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New Counter-Terrorism And Sentencing Bill Aims To Ratchet Repression

Counter terrorism response level notice

The Counter-Terrorism and Sentencing Bill 2020 is progressing through the UK Parliament and has completed it's 1st and 2nd readings and its committee stage. Dates for its report stage and 3rd hearing have not yet (15 July) been announced.

The Bill will not enhance public security. On the contrary it will:

  • Extend punishment without trial, including even internal exile, renewable indefinitely;
  • Turn ordinary crimes into ‘terrorist’ ones, as subjective grounds for more severe sentences;
  • Incentivise racist stereotyping of ‘non-violent extremism’ to justify those two powers;
  • and thus go further in criminalising communities.

In the midst of the COVID-19 lockdown, the Home Secretary tabled a draft bill on 20 May when any serious parliamentary and civil society scrutiny is well nigh impossible. This is the eighth Counter-Terrorism Bill following the founding Terrorism Bill 2000 which made emergency powers permanent and became the basis of subsequent bills which were put in after significant terror attacks.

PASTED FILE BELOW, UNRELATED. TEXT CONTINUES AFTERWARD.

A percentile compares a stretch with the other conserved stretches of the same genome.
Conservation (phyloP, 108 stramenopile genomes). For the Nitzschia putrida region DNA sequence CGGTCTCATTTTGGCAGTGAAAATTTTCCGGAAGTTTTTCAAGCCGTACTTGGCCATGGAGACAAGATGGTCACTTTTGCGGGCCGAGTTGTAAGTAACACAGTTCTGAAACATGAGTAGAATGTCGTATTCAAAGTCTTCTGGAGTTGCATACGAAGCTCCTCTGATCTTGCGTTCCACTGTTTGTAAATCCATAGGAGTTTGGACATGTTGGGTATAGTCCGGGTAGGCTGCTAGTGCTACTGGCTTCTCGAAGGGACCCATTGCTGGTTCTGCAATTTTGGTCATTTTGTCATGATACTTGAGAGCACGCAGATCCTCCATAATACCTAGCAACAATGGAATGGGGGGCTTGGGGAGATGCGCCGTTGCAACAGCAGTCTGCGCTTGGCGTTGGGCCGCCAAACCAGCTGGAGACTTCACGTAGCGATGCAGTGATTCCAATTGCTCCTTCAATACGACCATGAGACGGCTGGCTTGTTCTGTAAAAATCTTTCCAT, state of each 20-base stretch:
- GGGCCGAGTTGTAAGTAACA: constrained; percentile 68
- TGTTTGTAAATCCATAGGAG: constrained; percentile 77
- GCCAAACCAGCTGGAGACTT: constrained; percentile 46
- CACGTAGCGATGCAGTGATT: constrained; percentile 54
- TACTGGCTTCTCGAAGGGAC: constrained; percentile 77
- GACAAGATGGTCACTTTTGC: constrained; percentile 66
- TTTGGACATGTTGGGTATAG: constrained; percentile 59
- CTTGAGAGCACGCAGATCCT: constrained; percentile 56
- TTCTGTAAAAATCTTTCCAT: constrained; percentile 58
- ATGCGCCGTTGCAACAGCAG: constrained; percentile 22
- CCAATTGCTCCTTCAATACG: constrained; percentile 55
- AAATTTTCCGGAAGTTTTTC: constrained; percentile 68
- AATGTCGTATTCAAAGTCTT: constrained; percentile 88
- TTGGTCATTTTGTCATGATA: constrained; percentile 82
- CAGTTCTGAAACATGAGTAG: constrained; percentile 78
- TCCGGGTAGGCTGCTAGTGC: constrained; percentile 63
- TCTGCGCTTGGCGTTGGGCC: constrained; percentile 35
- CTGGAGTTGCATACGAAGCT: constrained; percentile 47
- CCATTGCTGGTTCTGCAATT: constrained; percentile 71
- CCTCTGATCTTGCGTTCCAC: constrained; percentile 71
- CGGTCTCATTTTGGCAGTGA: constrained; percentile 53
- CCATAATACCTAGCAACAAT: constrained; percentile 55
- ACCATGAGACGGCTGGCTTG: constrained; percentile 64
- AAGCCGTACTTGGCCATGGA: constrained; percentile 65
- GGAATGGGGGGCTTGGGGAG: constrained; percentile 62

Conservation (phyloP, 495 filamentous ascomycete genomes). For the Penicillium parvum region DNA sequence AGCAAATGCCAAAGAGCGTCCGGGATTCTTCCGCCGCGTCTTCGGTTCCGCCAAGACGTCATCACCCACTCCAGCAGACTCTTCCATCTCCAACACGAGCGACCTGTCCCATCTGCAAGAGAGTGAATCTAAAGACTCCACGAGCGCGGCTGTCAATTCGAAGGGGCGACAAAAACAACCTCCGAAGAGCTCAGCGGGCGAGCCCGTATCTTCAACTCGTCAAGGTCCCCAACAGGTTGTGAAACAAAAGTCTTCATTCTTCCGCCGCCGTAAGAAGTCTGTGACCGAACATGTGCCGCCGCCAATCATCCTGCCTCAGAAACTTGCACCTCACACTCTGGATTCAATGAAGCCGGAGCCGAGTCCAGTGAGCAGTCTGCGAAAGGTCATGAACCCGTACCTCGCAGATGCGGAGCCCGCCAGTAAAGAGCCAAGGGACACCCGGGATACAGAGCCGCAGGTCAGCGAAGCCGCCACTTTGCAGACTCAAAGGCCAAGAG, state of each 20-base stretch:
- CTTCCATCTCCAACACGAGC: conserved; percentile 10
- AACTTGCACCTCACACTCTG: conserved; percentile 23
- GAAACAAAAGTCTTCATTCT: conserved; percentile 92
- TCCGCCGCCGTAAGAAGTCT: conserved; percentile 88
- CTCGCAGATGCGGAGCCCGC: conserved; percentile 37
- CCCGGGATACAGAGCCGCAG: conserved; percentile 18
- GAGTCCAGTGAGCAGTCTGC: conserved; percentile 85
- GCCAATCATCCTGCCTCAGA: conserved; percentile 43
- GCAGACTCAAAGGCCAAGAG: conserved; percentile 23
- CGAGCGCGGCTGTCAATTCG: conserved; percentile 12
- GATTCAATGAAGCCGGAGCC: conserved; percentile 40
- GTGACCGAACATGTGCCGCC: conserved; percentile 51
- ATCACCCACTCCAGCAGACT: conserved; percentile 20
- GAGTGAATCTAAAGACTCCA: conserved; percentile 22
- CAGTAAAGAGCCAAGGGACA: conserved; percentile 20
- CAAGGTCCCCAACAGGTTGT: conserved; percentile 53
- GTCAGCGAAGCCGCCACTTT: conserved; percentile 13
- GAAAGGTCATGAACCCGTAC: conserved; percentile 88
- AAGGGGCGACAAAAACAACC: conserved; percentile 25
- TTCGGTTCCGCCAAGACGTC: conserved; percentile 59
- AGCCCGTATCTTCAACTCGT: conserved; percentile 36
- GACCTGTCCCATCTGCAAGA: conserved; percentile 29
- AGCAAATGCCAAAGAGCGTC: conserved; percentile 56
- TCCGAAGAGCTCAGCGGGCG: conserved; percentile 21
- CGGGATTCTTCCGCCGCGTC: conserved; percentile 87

A full statement by CAMPACC (which SACC supports) can be read here.


"The truth that the government has not confronted, is that, for two decades its counter-terrorism strategy has failed. We have seen sporadic terror attacks where critical intelligence has failed to pick them up. No level of repressive measures eroding civil liberties and the rule of law in the name of security has protected the public. The government has failed to recognise that its unjust wars and support for repressive regime has led to increased threat of terrorism.

Lord Steyn's critical observation when discussing the Counter-Terrorism Act 2008 remains true in 2020: ‘.. it is the first duty of Government to protect citizens from harm ….but it does not excuse the endless excesses and acts of lawlessness committed in the name of the war on terror… Surely, objectively speaking, the Bill can be seen to be an attempt to lead the public to think that it is a serious attempt to improve security. It does nothing of the kind.’

More powers for cops, spooks and judges are not in the interests of ordinary people—the bill must be opposed by every one and every organisation who are defending civil liberties and are fighting against the criminalisation of innocent civilians and vulnerable communities."

The Bill, as ammended in Committee and published on 8 July, can be read here.

Photo © Elliot Brown. Notice at Portsmouth Historic Dockyard, 2013. Some rights reserved.